Bees are one of the most important insects to us. Not only are they great garden pollinators, they maintain biological balance and recycle soil nutrients. Learn all about honey bees — from basic honey bee facts to colony collapse disorder threatening honey bee population in Bees, Wasps, and Ants (Timber Press, 2010) by Eric Grissell. The following excerpt was taken from chapter 8, "The Garden’s Pollinators: Bees."
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If I had to single out an insect that has received more attention than any other known to humankind, I’d pick the honey bee. A simple search for “honey bee” on the internet pulls up more than 4.5 million hits. Honey bees are not just the subject of popular and scientific books for both adults and juveniles, papers in scientific journals, and endless newspaper articles about killer bees or disappearing bees, but references to honey bees are made in movies, epigrams, poetry, ballads, songs, and mythologies. Then there are all the familiar products such as honey, wax, food, medical remedies, cosmetics, and drinks made from honey. Because this book can’t possibly compete with that mountain of information and other bee species remain antithetically orphaned, I’m severely limiting my comments about the honey bee to three main areas: what a honey bee is, some basic honey bee facts that might prove useful at your next dinner party, and why they are disappearing.
We tend to think of “the honey bee” as a single species, without realizing that there are seven distinct species of honey bee, all of which originate in the Eastern Hemisphere. Within these species are 44 subspecies, that is, isolated geographical and often biological forms of the same species (Engel 1999). As gardeners we are most familiar with the European (or Western) honey bee (Apis mellifera), of which there are 28 subspecies.
In the Western Hemisphere, the honey bee we have known and loved for centuries is not native to our shores, but is an immigrant from Europe. Actually it’s a bit more complicated than that, because it’s at least two immigrants from Europe: the Italian subspecies (Apis mellifera ligustica) from southern Europe and the German (or Dark or Black) subspecies (Apis mellifera mellifera) from northern Europe. These forms were brought by the colonists in the early 1600s. Thomas Jefferson stated that Native Americans referred to the honey bee as “the white man’s fly” because it preceded the advance of colonists across the continent (cited from Engel 1999). Several centuries later the Carniolan honey bee (Apis mellifera carnica) was introduced from the Balkans and the Caucasian honey bee (Apis mellifera caucasica) from the Caucasus. In recent times, things took a decidedly more confusing and malevolent turn. Enter the dreaded killer bee.
Sometime in the 1960s, The Americas faces yet another immigrant honey bee subspecies, one that created fear and trembling. This was the African subspecies (Apis mellifera scutellata) introduced into Brazil in the mid 1950s. Almost immediately the bee escaped confinement and, with a bulldog-like, overly aggressive tendency for self-protection, earned itself sensational headlines as the notorious killer bee. Truthfully, these bees simply objected to strangers anywhere near their home, and, unlike the Italian forms, held no reluctance to punish the transgressors. As the terror moved northward from Brazil and began interbreeding with its Italian, German, and Balkan cousins, it was rechristened the Africanized bee, which indicated a certain degree of civility (compared to its purely African form). The Africanized bee officially reached the southern border of the United States in the early 1990s, and by 2008 it had spread throughout much of the southern states from California to Florida.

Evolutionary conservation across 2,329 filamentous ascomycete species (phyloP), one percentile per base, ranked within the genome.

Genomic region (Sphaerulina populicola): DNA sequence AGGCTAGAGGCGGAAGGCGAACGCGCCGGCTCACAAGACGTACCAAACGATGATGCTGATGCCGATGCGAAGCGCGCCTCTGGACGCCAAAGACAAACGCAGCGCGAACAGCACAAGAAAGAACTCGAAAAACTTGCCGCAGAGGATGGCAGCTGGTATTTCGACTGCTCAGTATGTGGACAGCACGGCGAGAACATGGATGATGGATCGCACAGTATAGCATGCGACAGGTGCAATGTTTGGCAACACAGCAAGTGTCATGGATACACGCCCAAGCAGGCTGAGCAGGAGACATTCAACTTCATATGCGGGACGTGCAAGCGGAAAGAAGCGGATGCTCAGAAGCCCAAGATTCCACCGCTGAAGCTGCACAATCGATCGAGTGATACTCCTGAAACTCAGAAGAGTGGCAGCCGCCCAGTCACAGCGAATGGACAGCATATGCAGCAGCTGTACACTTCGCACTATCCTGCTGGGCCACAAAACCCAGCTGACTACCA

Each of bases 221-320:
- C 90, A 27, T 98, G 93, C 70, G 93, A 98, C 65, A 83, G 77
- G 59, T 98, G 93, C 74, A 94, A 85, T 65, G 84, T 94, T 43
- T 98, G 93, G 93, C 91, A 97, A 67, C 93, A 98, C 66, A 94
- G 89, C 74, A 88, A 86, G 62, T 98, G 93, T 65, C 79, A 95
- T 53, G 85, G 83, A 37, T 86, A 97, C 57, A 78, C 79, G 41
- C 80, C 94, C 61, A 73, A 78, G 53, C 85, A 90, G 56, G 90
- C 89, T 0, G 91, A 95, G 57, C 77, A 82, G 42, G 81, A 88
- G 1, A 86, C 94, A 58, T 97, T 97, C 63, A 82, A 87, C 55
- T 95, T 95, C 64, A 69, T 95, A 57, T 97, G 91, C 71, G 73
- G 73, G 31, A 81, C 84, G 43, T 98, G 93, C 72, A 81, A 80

There is not much more to say about Africanized bees, except to give several serious words of warning. If you live in a part of the country where these bees have become established, stay as far away from their nest as is humanly possible. Although individual bees flying about the garden pose little threat, when it comes to their headquarters they are merciless defenders. If a swarm takes up residence in or near your house, have a professional remove them. Second, a word of warning to hikers when walking in Africanized bee territory. Even at a distance the nests of these bees are surrounded by a very distinct buzzing sound as the hundreds of workers fly to and from its opening. The nest may be a tree hole high up in the forest canopy, or it may be a fallen log on the ground (I’ve seen both), but the sound of buzzing is a sure sign you are nearer to a nest than you want to be. A dignified, hasty retreat is in order. Walk away from the sound, not toward it. That is my advice. To my credit I sometimes listen to myself and have walked away from half a dozen encounters that might otherwise have proven less than pleasant.
Now to some basic facts about honey bees. Honey bees live in colonies of tens of thousands of sterile female workers ruled by pheromones produced by a single queen. All workers are daughters of the queen. In the wild, colonies may be housed in hollow trees, rock crevices, unused outbuildings, attics, or even exterior openings into stud walls. Very rarely honey bees build exposed nests in trees. When managed by humans, their homes are called hives.
The interior of a nest is made up of layers of vertical, double-sided honeycomb with six-sided cells. These combs are made from wax excreted by females from glands on the underside of their abdomen. Pollen is stored in some cells and honey in others. Honey is simply floral nectar that foraging bees bring back to the nest and regurgitate to other worker bees, who then allow water to evaporate. Entomologists, being the wits they are, often refer to honey as bee vomit.
The queen is an egg-laying machine, depositing one egg into each cell. She may lay as many as 2000 eggs per day and has a life span of five years if she’s lucky. Each worker lives about six weeks and systematically rotates through specialized jobs: colony cleaner, larval nurse, wax maker and comb builder, unloader of pollen and nectar from incoming workers and honey maker, nest guard, and finally foraging bee.